Snowiest Season on Record for Some U.S. Cities
A late season snowstorm deposited up to 13.5” in northeastern Minnesota (near Gunflint Lake) yesterday April 24th, with 4.3” accumulating at the official NWS site in Duluth. This brings Duluth’s seasonal snowfall total up to 129.6”, 3rd greatest total on record and just shy of the 135.4” measured during the winter of 1995-1996. However, several cities have already broken their seasonal snowfall records. Here’s a brief recap.Many cities in the Upper Midwest and Northeast ‘broke the bank’ so far as their snow removal budgets were concerned this past winter season. A late-season blizzard pounded Cape Cod on March 26th as this scene from Hyannis illustrates.
Photo by Darren McCollester/Getty Images.
Although the snowfall season of 2013-2014 doesn’t officially end until June 30th, it is unlikely that any additional snowfall will accumulate in any cities east of the Great Plains except, perhaps, in the far northern portions of the Great Lakes and the Northeast.
Duluth, Minnesota is perhaps one of those places that may yet see some additional snowfall. Its normal May snowfall total is 0.4” but, in May 1954, 8.1” fell and a 24-hour-May-snowstorm record of 5.5” occurred on May 10, 1902. With the 4.3” that fell on April 24th (yesterday), the city needs an additional 5.8” to tie its all-time seasonal record of 135.4” set in 1995-1996:
TOP FIVE SNOWIEST WINTER SEASONS IN DULUTH
1. 135.4” 1995-1996
2. 131.8” 1949-1950
3. 129.6” 2013-2014 (as of April 24th)
4. 129.4” 2012-2013
5. 128.2” 1996-1997Just another snowy winter for the hardy souls of Duluth, Minnesota.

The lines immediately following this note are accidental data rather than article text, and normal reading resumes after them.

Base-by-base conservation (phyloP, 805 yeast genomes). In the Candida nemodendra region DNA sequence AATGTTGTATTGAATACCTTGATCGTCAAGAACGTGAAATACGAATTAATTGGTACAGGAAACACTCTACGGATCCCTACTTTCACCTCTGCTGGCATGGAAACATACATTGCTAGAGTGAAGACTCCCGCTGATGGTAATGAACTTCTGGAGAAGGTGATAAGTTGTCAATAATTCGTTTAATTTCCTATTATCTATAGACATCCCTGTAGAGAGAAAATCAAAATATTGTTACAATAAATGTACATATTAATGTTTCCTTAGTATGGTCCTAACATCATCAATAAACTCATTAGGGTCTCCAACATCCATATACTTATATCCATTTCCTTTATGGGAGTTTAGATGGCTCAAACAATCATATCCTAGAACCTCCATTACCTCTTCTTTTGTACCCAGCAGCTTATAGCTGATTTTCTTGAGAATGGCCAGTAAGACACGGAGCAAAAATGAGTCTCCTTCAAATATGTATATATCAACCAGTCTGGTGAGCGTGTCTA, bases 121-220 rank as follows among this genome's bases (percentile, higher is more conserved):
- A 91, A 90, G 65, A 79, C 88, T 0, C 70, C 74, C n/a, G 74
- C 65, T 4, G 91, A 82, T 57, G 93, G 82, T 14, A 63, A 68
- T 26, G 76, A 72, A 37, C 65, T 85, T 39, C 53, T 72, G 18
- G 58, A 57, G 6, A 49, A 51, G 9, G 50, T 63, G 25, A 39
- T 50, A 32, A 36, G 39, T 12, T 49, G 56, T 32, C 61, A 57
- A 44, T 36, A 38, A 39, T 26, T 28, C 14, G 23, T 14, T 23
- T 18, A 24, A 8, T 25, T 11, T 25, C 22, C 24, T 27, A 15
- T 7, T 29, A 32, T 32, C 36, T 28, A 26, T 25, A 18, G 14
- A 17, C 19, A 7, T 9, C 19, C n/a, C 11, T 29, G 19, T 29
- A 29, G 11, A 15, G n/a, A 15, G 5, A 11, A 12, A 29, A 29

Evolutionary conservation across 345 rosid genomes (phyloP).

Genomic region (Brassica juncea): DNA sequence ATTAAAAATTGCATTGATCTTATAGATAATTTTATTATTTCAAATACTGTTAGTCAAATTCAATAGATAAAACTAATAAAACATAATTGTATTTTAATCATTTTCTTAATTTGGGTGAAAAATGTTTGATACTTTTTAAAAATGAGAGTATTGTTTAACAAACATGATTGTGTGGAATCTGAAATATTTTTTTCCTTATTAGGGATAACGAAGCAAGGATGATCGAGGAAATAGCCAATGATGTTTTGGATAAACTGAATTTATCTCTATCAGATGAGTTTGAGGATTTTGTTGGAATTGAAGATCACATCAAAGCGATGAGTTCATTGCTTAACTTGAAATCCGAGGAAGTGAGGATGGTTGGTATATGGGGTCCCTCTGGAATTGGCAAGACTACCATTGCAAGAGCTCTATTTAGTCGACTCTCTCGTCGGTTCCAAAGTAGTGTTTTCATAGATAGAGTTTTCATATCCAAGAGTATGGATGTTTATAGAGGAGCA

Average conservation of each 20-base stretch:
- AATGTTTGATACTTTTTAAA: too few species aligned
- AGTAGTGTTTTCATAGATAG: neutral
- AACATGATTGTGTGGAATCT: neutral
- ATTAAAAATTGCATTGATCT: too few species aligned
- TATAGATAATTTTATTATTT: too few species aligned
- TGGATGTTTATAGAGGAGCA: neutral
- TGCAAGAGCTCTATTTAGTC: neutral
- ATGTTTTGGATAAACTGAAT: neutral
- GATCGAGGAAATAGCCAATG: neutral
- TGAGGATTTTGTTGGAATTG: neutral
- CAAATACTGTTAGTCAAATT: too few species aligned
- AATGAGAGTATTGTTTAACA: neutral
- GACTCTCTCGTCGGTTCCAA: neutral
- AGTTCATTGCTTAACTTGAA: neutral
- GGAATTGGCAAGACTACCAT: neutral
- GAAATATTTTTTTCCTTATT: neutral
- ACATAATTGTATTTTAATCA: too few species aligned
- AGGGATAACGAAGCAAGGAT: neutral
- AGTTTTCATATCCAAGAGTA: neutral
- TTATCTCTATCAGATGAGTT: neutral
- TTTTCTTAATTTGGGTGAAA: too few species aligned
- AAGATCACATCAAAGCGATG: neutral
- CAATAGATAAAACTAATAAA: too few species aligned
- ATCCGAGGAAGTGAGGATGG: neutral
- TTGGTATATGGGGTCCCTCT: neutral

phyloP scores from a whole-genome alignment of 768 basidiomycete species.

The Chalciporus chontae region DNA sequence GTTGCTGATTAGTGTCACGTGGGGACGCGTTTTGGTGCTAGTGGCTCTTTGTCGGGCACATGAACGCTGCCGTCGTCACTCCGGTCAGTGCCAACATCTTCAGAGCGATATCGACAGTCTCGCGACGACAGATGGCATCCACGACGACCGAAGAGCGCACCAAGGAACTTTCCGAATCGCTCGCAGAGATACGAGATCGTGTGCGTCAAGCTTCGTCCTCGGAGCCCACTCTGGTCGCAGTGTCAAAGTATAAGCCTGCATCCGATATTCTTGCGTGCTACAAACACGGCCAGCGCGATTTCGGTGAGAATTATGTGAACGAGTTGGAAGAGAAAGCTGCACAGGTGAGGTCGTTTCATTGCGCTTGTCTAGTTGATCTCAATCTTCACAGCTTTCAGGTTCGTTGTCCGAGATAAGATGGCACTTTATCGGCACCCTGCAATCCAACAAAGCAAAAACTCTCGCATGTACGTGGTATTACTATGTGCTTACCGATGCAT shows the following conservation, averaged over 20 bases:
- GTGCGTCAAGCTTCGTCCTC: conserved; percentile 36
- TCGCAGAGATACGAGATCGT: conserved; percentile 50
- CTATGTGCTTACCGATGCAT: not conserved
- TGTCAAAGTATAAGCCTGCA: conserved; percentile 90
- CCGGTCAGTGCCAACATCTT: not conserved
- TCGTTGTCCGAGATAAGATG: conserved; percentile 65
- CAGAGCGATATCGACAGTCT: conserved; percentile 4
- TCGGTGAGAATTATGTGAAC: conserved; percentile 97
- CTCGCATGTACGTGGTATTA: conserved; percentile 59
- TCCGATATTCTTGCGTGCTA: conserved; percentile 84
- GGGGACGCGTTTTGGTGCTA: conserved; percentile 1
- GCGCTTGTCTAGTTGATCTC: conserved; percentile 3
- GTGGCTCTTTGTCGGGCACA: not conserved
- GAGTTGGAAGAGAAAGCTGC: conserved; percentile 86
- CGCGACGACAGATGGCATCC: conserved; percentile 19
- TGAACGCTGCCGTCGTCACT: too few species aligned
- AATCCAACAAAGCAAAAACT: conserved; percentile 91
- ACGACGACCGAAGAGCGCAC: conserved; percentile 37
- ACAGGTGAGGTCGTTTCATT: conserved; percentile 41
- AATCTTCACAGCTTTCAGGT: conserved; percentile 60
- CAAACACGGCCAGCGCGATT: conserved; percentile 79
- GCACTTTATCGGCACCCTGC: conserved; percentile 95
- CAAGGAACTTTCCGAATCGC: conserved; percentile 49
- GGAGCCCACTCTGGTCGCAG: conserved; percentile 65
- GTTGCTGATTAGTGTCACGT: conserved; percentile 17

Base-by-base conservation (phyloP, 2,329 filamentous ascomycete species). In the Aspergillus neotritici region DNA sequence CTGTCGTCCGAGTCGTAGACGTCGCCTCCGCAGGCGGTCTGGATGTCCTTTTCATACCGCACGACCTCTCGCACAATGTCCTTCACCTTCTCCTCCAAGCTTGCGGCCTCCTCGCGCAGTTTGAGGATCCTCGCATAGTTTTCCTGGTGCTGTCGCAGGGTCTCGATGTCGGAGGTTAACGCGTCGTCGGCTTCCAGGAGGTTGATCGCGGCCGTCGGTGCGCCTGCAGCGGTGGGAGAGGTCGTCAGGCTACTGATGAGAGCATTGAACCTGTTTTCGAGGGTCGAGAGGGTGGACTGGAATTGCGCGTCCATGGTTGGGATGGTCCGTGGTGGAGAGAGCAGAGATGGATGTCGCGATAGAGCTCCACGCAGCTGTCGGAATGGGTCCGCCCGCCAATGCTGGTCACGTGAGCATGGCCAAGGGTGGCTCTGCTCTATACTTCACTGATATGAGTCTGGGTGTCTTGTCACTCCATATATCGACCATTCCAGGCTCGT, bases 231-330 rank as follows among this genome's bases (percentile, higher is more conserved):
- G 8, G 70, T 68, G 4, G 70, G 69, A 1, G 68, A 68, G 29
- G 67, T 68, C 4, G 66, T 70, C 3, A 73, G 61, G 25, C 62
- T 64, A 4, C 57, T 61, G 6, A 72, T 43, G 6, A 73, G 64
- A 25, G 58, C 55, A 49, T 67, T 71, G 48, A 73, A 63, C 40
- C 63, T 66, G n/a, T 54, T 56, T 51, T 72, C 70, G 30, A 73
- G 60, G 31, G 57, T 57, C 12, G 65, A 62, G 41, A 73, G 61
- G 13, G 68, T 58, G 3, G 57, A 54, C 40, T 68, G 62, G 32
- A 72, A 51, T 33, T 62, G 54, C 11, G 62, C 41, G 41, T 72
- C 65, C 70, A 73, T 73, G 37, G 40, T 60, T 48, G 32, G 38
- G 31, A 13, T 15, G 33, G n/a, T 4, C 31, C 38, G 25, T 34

Photo by Bob King/The Duluth News-Tribune.
Another city that is likely to see additional snowfall in May is Billings, Montana, which has already experienced its snowiest season on record with 101.4” so far. Their May average snowfall is 2.0” and they once saw 15.0” in a single day on May 11, 1981!
Here is a list of sites that have already experienced their snowiest winter on record (totals are as of April 24th):Billings, Montana
101.4” (previous record 98.7” 1996-1997)Detroit, Michigan
94.9” (previous record 93.6” 1880-1881)Flint, Michigan
83.9” (previous record 82.9” 1974-1975)Petoskey, Michigan
184.4” (previous record 183.9” 1970-1971)Toledo, Ohio
86.3” (previous record 74.9” 1977-1978)Rhinelander, Wisconsin
107.8” (previous record 107.0” 1938-1939)Spooner, Wisconsin
109.4” (previous record 95.5” 1898-1899)
Jeff Masters reported that Ann Arbor, Michigan
(his home town) has already broken its seasonal record with 97.0” (prior record 89.8” in 2007-2008). Of course, Detroit is the most significant site among those listed above, being one of America’s major cities and having a POR (period of record) dating back to 1880. Detroit also broke its record for single-snowiest-month when 39.1” fell this past January, surpassing the previous record for such of 38.4” in February, 1908.
Other major cities that came very close to experiencing their snowiest season, include Chicago
with 88.4”, just shy of their all-time record 89.7” set in 1978-1979 (with a POR dating back to 1894) and Indianapolis
with 55.4” shy of their record 58.2” in 1981-1982. Fort Wayne, Indiana
had its 2nd snowiest season on record with a 74.7” accumulation (the record being 81.2” in 1981-1982). However, Fort Wayne did experience its single-snowiest-month (any month) ever observed with 30.3” this past January, previous record was 29.5” in January 1982.
Meanwhile, in the West it has been a schizophrenic winter season with near record low seasonal snowfall in California, Arizona, southern Oregon, and much of Nevada, while much above normal snowfall has fallen in the central and northern Rocky Mountains. Jackson, Wyoming is being threatened by a slow moving landslide caused, in part, by winter precipitation (mostly snowfall) running 150% of normal.Map of percent of normal snow water content as of April 23rd in the West.
Map from the WRCC.
I’m sure that once all the facts are in (so far as seasonal snowfall totals) we will see additional all-time winter snowfall records for some other sites in the Rocky Mountain States and Upper Midwest.
Christopher C. Burt